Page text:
Weekend Backpacker: Tampa

Withlacoochee State Forest
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Contact Information
Withlacoochee State Forest Recreation/Visitors Center 15003 Broad Street Brooksville, Florida 34601 (352) 754-6896

The World Wildlife Fund called it one of the"10 Coolest Places You've Never Been." With nearly 155,000 acres spread over nine distinct tracts, it's Florida's second largest state forest—and arguably the most popular for outdoor recreation. Depending on the land use of each particular part of the forest, you can hike, ride horses, mountain bike, fish and hunt, climb into caves, or ride ATVs. Hikers find these forests hog heaven, from Hog Island to Holder Mine. More than 92 miles of hiking trails crisscross Withlacoochee State Forest, including important segments of the westerly wilderness loop of the Florida National Scenic Trail. Ecosystems range from the "long green tunnel" of dense oaks and maples up in the northeasterly portions of the forest to swaying bald cypress along the tannic Withlacoochee River, miles and miles of longleaf and slash pine scrub, thick forests of southern magnolia, and sweet gum and hickory trees.


With nearly 155,000 acres to ramble through, 11 different hiking trails provide plenty of backpacking possibilities in the Withlacoochee State Forest. The trails are broken up into three districts—Citrus, Croom, and Richloam—with Citrus providing the most mileage for some serious backpacking. Putting together the outer perimeters of the four loop trails within the Citrus Tract, you can do a 40-mile loop on high and dry hilly terrain—some serious elevation changes are guaranteed on this hike. Dense hardwood forests, oak thickets, and dozens of limestone sinkholes—some leading right into trailside caves—make hiking the Citrus Tract an enjoyable experience.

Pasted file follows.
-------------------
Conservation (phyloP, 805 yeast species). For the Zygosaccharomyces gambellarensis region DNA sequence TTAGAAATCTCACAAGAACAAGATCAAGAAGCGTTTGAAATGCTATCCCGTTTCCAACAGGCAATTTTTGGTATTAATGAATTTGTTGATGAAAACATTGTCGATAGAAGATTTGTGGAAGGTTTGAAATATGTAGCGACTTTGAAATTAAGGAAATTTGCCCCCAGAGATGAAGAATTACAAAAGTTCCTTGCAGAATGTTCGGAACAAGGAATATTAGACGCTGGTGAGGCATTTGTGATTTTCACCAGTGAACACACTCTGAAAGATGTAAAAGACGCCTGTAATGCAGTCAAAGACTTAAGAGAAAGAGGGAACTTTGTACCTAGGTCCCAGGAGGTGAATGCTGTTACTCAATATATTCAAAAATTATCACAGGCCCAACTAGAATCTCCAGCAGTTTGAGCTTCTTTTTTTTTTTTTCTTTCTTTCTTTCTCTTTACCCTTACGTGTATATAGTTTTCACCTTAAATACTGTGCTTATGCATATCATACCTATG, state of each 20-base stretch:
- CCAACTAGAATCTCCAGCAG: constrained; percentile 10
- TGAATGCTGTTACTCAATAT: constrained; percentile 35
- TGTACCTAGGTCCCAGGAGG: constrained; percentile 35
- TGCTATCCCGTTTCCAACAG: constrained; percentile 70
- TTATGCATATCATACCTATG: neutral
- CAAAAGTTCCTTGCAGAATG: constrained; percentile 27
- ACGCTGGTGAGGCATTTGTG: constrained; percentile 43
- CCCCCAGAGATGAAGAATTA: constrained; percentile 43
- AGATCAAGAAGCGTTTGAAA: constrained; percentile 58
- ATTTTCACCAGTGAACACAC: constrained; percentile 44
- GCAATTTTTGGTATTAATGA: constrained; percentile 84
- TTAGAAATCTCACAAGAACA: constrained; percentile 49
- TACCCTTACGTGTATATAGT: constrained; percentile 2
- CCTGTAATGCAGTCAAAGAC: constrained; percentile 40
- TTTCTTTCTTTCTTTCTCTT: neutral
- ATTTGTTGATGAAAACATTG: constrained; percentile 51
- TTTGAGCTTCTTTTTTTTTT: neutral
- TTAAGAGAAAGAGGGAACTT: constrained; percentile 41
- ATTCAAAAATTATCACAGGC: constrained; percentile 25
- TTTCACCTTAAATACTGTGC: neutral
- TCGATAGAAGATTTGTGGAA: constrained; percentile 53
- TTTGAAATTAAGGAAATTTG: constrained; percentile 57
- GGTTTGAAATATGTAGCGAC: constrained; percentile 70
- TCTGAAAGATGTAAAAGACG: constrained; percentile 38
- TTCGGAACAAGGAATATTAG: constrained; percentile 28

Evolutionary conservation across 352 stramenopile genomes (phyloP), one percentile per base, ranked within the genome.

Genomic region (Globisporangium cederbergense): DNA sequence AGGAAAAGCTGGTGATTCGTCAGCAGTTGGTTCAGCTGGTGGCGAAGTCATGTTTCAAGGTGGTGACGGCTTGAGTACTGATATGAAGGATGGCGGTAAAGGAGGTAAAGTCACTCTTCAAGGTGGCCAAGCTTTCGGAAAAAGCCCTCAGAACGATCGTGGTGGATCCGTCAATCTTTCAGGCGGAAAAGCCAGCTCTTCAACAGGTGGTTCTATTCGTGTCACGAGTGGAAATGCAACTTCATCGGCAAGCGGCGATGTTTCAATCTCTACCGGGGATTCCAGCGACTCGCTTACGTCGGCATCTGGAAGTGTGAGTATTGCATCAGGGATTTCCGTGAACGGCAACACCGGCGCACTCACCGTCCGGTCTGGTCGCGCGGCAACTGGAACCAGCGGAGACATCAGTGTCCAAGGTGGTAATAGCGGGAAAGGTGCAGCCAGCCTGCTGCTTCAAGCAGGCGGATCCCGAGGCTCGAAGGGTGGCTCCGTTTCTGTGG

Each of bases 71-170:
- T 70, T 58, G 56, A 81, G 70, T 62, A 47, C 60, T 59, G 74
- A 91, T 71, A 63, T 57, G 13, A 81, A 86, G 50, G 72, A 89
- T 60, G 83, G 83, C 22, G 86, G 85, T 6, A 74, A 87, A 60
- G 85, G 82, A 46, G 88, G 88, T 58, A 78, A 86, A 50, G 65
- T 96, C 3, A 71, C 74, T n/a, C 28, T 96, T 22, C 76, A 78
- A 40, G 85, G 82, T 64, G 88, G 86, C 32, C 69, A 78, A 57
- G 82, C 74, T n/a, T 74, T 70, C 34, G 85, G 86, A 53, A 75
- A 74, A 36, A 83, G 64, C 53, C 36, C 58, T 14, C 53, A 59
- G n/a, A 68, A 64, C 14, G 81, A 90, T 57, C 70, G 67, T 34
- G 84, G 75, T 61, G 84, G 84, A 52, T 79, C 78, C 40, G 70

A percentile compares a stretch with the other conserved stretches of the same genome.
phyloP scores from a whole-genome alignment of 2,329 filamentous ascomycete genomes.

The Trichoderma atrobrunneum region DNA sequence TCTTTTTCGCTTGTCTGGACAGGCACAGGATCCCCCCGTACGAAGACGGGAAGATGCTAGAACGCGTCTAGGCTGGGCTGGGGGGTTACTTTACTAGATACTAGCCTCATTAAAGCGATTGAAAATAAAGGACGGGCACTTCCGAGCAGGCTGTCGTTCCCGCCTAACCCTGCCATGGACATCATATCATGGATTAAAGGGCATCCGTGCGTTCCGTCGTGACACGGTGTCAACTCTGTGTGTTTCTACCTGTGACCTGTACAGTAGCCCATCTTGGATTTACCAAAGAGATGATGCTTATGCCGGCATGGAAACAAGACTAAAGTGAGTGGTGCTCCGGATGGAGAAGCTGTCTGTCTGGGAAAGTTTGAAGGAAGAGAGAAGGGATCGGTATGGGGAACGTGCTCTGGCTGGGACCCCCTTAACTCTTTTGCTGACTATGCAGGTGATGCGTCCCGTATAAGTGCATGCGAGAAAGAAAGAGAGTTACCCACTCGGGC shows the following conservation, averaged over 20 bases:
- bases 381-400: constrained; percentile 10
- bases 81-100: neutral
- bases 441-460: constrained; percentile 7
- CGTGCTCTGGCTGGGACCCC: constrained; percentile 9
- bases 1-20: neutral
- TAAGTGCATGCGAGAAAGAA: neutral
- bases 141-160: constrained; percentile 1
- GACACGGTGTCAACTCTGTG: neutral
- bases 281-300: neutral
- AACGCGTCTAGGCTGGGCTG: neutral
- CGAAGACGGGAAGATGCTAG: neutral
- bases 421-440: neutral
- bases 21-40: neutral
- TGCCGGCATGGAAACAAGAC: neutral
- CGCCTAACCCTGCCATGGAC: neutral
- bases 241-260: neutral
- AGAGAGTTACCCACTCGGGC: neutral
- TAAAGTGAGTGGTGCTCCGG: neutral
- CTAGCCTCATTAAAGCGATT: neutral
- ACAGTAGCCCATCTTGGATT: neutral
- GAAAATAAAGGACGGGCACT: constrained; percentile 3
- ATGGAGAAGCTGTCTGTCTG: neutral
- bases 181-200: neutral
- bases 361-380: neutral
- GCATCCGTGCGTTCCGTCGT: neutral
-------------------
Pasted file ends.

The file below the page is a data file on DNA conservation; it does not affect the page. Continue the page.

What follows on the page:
Take I-75 north to the Wildwood exit; turn left, following SR 44 into Inverness. Cross U.S. 41, then turn left on SR 581. Watch for signs for Holder Mine Recreation Area. Driving time: two hours.


Individuals do not need to obtain a permit to use the primitive campsites along the trails. Groups, however, should contact the Recreation/Visitors Center at (352) 754-6896 to register and obtain their free permit.


Several access points reach the hiking trails in the Citrus Tract; the closest one to civilization is the Holder Mine Recreation Area, off SR 581 south of Inverness. Look for the trailhead at the far western end of the recreation area, conspicuous with its Florida Trail sign. You should sign the trail register before entering the forest.The Citrus Tract is one of the drier sections of Withlacoochee State Forest—no swamp tromping on these trails—so water sources can be a problem in times of drought. Ponds and springs may run dry, so be sure to plot out your water sources on this hike. Thanks to horse trails through the forest, there are several permanent horse troughs along the trail; be sure to filter the water. There's also good water available at the trailhead at Holder Mine. Withlacoochee State Forest participates in the Florida Trailwalker Program, which encourages participants to hike certain trails in Florida State Forests to receive a Trailwalker patch and a certificate from the state. For information, call (850) 414-0871 or email.


The Recreation/Visitors Center along U.S. 41 hands out free maps of the hiking trails in the forest. The visitors' center on US 41, seven miles north of Brooksville, is open Monday to Friday 8 a.m. to 5 p.m., Saturday 8 a.m. to noon, and 12:30 p.m. to 4:30 p.m.

Since this is such a popular hiking destination, virtually any guidebook covering Florida's trails will have basic maps and descriptions of the three major trail areas in the forest—Croom, Richloam, and Citrus. For a serious outing, however, you'll want the full set of detailed maps from the Florida Trail Association, showing campsites and water sources; visit the website to download an order form.


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